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Edward Northcote

Wreck Dive Wreck Dive | Boat access Boat access

Outside Port Phillip Ships Graveyard Technical Rated Wreck Dive Site

Steam Hopper Barge | Max Depth: 52 m (171 ft) — Graveyard

Edward Northcote
Edward Northcote
© Unknown

The Edward Northcote was built in 1912 as a steam hopper barge, number 405. The Edward Northcote shipwreck lies in Bass Strait and is considered to be one of the Victorian Ships' Graveyard wreck dives.

The Edward Northcote was a sister ship to the H.C. Piggot.

The Edward Northcote had a hopper capacity of 600 tons of mud, which a dredge would deposit in its hull. When full the vessel would proceed to the Spoil Grounds south of Williamstown.

Diving the Edward Northcote Shipwreck

Lots of the Edward Northcote shipwreck still remains. The propeller is still on the wreck, however, the boilers have been removed.

Bass Strait Warning: Always keep an eye on sea conditions throughout any shore or boat dive in Bass Strait on Victoria's coastline. Please read the warnings on the web page diving-in-bass-strait before diving or snorkelling this site.

Edward Northcote Shipwreck History — Built in 1911

The Edward Northcote was a steam driven hopper barge of 495 tons gross, built in 1911, by Fleming & Ferguson Ltd., in Paisley, Scotland. The vessel had the dimensions of 159.8 ft (49 m) in length, with a beam of 28.1 ft (8.56 m) and a draught of 12.6 ft (3.84 m). She was powered by a 54 horsepower steam engine.

The Edward Northcote was one of three steam hopper barges built at the time for the Melbourne Harbour Trust, the others being the H.C. Piggot and the Charles Duckett. The Edward Northcote and the Charles Duckett arrived in Port Phillip from Glasgow on Sunday 26 May 1912.

In October 1917, the Edward Northcote was requisitioned by the Department of Defence to operate as a minesweeping vessel for Victoria in smooth or sheltered waters. By early 1918, the Edward Northcote had been returned to the Melbourne Harbour Trust.

Edward NorthcoteEdward Northcote Sinking — Scuttled 6 November 1952

After years of working on port Phillip, the Edward Northcote was stripped of any valuable materials. She was towed out to the Victorian Ships' Graveyard in Bass Strait and scuttled Thursday 6 November 1952.

See also, Heritage Council Victoria: Edward Northcote, and
Australian National Shipwreck Database: Edward Northcote.

Heritage Warning: Any shipwreck or shipwreck relic that is 75 years or older is protected by legislation. Other items of maritime heritage 75 years or older are also protected by legislation. Activities such as digging for bottles, coins or other artefacts that involve the disturbance of archaeological sites may be in breach of the legislation, and penalties may apply. The legislation requires the mandatory reporting to Heritage Victoria as soon as practicable of any archaeological site that is identified. See Maritime heritage. Anyone with information about looting or stolen artefacts should call Heritage Victoria on (03) 7022 6390, or send an email to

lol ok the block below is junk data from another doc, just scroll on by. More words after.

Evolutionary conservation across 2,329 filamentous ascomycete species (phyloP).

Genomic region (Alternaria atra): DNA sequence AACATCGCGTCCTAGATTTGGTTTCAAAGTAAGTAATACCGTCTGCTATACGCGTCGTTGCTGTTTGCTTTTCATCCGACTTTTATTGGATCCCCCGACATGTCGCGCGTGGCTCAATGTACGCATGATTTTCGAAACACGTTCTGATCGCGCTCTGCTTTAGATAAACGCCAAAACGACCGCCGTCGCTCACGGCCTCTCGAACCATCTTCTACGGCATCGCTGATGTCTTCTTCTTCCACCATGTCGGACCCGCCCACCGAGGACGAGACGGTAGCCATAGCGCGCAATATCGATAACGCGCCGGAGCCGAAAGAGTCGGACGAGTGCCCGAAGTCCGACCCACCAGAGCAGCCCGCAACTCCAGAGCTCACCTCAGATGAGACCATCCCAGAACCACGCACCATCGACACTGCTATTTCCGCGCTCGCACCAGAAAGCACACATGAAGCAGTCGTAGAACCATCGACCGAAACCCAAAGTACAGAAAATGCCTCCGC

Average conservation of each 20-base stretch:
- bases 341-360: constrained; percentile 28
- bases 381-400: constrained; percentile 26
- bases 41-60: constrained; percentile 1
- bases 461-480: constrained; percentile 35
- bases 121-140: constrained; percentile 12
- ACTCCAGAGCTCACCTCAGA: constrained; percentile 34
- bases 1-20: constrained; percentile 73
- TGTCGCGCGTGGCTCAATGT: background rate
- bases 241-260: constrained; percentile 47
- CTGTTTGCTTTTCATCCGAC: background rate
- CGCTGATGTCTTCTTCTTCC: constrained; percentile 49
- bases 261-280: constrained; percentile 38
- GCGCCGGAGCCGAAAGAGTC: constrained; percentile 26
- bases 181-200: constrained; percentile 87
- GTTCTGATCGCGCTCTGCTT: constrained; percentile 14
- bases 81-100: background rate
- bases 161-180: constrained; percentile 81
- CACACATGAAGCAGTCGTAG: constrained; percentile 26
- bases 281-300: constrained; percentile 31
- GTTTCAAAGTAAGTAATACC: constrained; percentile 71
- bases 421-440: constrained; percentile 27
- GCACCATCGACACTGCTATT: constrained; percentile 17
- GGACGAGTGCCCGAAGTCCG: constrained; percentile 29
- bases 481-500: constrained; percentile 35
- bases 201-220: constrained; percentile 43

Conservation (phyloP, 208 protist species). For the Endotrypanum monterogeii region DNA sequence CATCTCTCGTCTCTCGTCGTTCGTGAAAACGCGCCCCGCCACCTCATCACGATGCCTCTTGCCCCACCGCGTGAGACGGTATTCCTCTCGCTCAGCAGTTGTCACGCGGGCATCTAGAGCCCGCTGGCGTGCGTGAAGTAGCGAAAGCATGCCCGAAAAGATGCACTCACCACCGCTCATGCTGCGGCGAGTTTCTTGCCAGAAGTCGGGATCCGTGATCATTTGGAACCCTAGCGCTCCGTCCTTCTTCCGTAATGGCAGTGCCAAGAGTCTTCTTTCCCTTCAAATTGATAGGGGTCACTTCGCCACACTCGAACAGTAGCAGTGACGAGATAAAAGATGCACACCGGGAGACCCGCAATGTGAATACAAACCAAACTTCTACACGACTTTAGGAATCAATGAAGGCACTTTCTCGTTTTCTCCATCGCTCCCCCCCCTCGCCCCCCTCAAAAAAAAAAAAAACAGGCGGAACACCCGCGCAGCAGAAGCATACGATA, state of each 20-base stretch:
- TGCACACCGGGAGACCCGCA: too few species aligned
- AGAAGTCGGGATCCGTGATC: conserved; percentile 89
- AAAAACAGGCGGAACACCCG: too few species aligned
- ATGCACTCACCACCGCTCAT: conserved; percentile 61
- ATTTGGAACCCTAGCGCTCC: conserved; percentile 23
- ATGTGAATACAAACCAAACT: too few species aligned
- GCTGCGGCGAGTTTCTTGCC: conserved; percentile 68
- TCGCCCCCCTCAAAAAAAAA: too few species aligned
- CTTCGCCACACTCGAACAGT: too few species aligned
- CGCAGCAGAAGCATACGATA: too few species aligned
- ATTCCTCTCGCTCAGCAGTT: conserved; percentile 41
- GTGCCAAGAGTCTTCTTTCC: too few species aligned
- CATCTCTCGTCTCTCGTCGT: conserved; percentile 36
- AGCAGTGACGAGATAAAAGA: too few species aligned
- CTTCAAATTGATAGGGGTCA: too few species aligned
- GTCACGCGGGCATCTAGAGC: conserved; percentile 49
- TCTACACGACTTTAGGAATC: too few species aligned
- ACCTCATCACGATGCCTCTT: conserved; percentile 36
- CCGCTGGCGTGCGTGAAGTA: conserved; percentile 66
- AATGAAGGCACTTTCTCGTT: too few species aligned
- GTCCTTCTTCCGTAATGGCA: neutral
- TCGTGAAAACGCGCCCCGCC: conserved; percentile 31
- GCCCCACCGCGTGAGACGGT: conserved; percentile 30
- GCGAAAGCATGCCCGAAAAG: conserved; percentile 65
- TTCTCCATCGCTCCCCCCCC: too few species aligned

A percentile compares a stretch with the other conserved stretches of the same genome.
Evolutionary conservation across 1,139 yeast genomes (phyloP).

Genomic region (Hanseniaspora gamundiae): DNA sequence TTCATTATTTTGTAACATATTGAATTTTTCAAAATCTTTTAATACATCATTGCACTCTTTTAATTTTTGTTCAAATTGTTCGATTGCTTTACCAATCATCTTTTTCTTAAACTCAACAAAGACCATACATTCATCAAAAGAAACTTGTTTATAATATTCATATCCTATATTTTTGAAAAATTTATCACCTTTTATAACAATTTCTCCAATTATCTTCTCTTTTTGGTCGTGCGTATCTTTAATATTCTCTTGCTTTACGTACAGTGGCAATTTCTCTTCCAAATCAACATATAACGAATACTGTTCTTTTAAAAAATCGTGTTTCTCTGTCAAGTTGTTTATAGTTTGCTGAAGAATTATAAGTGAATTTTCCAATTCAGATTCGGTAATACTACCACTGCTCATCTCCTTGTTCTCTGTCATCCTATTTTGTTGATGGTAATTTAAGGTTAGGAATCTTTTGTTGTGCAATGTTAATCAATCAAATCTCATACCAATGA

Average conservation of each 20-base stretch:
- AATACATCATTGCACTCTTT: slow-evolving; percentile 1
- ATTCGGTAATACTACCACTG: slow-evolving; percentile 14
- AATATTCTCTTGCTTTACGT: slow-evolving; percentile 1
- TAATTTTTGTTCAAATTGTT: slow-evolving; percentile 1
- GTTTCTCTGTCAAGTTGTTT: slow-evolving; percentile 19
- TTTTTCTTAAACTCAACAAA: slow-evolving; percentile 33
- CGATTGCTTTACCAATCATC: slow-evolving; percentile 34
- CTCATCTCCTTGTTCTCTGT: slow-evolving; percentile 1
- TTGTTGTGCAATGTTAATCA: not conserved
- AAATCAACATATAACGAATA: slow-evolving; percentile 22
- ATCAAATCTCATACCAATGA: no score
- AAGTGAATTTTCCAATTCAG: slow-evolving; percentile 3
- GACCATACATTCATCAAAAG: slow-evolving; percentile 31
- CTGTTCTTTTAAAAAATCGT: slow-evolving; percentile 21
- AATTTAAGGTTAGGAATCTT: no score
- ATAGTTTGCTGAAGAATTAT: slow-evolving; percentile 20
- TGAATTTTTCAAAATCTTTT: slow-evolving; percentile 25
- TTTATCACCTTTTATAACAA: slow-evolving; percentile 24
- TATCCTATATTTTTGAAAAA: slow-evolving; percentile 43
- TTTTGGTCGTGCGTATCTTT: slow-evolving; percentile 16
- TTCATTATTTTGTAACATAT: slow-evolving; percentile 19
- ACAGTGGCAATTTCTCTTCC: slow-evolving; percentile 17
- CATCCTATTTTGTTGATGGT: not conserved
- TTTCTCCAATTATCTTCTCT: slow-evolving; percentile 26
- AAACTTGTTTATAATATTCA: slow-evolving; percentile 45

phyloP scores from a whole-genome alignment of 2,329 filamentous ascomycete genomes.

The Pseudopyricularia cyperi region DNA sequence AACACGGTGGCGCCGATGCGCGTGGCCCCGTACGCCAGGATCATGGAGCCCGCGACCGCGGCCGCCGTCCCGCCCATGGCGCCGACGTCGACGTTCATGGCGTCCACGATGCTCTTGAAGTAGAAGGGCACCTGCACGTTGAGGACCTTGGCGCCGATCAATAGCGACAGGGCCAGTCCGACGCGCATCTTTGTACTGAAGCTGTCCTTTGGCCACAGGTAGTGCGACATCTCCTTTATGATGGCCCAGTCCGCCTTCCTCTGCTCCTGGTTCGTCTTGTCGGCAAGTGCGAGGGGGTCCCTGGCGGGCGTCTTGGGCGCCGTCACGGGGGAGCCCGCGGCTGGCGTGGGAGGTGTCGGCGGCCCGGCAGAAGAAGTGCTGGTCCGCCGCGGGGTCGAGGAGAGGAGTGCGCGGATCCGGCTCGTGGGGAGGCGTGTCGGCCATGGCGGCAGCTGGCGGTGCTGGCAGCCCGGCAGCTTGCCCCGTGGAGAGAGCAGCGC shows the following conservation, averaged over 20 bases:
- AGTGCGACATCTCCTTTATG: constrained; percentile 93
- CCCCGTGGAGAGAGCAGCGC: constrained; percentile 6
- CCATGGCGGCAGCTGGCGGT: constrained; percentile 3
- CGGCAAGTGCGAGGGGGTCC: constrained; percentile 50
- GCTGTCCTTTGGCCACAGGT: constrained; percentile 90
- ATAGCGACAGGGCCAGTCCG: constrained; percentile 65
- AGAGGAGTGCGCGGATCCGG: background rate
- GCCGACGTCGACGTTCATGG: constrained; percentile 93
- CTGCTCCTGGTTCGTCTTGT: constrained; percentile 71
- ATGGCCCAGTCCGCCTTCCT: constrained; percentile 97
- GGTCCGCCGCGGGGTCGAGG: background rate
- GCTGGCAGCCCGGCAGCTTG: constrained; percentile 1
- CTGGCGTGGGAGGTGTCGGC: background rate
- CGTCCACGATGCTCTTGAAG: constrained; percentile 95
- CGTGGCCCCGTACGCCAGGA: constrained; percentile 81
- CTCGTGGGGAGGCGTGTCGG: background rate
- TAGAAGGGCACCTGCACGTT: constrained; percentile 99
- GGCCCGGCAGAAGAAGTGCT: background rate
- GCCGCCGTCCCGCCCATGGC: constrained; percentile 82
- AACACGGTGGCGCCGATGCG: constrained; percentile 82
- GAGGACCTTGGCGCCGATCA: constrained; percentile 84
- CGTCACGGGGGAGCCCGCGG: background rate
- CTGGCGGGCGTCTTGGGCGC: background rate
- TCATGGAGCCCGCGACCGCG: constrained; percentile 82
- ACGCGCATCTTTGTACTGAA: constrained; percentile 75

Traditional Owners — This dive site does not lie in the acknowledged traditional Country of any first peoples of Australia.


Edward Northcote Location Map

Latitude: 38° 21.369′ S   (38.356157° S / 38° 21′ 22.17″ S)
Longitude: 144° 25.799′ E   (144.429983° E / 144° 25′ 47.94″ E)

Datum: WGS84 | Google Map
Added: 2012-07-22 09:00:00 GMT, Last updated: 2022-05-13 00:04:43 GMT
Source: Book - Victoria's Ships' Graveyard GPS (verified)
Nearest Neighbour: Wareatea, 422 m, bearing 101°, E
Steam Hopper Barge, 495 ton.
Built: Paisley, Scotland, 1911.
Scuttled: 6 November 1952.
Victorian Ships' Graveyard, Bass Strait.
Depth: 52 m.

DISCLAIMER: No claim is made by The Scuba Doctor as to the accuracy of the dive site coordinates listed here. Should anyone decide to use these GPS marks to locate and dive on a site, they do so entirely at their own risk. Always verify against other sources.

The marks come from numerous sources including commercial operators, independent dive clubs, reference works, and active divers. Some are known to be accurate, while others may not be. Some GPS marks may even have come from maps using the AGD66 datum, and thus may need be converted to the WGS84 datum. To distinguish between the possible accuracy of the dive site marks, we've tried to give each mark a source of GPS, Google Earth, or unknown.


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